Our Wild Neighbors

Ring-billed Gull

Larus delawarensis

An opportunist with an amazing ability to adapt, found in all Canadian provinces

Image of a Ring-billed Gull, seen in profile with its head to the right, mounted on a wooden base painted green.

Description of the animal

  • About 45 centimetres long and weighs 0.7 kg. The male and female look alike.
  • White feathers on its head, neck, belly, and tail; wing and back feathers are grey. Wing tips are black with white spots.
  • Legs and feet greenish yellow.
  • Yellow bill. A black ring encircles it near its tip.
  • Brown plumage during the first years of life.

Habitat and needs

  • An opportunist. The Ring-Billed Gull eats whatever it finds: earthworms, fish, small mammals, garbage, and very rarely, fruit.
  • Nests in colonies among hundreds if not thousands of other pairs. It does not require much space, just open land ideally near water. The Ring-Billed Gull makes its nest directly on the ground. Pairs share the tasks of incubating the eggs and raising their young.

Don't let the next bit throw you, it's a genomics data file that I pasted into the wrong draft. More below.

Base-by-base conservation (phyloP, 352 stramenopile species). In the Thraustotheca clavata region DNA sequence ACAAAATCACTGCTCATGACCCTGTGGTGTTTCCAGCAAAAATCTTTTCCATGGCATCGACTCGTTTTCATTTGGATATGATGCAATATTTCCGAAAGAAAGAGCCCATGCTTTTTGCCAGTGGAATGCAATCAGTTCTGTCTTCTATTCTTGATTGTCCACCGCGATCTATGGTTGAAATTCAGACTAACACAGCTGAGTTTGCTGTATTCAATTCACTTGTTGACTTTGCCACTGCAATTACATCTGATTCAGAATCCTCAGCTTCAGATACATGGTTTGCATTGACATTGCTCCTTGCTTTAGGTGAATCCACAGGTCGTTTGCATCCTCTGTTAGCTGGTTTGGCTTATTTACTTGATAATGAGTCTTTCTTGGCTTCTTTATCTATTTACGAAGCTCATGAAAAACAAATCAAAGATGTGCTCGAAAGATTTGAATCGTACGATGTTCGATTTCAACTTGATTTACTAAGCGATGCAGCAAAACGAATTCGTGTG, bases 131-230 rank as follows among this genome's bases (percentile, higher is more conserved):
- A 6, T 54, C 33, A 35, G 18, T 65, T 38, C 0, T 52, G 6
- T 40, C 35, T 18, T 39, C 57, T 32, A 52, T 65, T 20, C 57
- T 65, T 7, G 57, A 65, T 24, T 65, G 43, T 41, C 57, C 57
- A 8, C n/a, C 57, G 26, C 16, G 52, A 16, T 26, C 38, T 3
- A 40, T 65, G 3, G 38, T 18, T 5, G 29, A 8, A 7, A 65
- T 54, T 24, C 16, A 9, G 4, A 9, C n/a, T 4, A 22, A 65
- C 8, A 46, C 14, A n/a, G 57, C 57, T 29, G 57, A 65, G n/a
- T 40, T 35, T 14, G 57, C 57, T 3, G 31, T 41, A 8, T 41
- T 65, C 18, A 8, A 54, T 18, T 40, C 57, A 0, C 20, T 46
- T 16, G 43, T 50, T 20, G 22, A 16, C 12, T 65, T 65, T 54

• Life expectancy is 10 to 15 years. The Ring-Billed Gull’s main predators are the fox, raccoon, skunk, and Great Horned Owl.


  • The Ring-Billed Gull was once a sea bird. It followed boats at sea in search of food. Today, it frequents landfill sites, marinas, golf courses, parks, and snack bar terraces where garbage cans are overflowing.
  • It sometimes collides with airplanes.
  • The Ring-Billed Gull sometimes damages crops: it eats seeds and earthworms. Fortunately, it also eats insect pests!
  • The Ring-Billed Gull is likely contributing to the decline of certain species, such as the Common Tern, Caspian Tern, and Piping Plover, with which it competes.

Living with them

  • Refrain from feeding the Ring-Billed Gull.
  • Use solid garbage cans with tightly closing covers to prevent attracting this bird.

Participating cities where this animal has been seen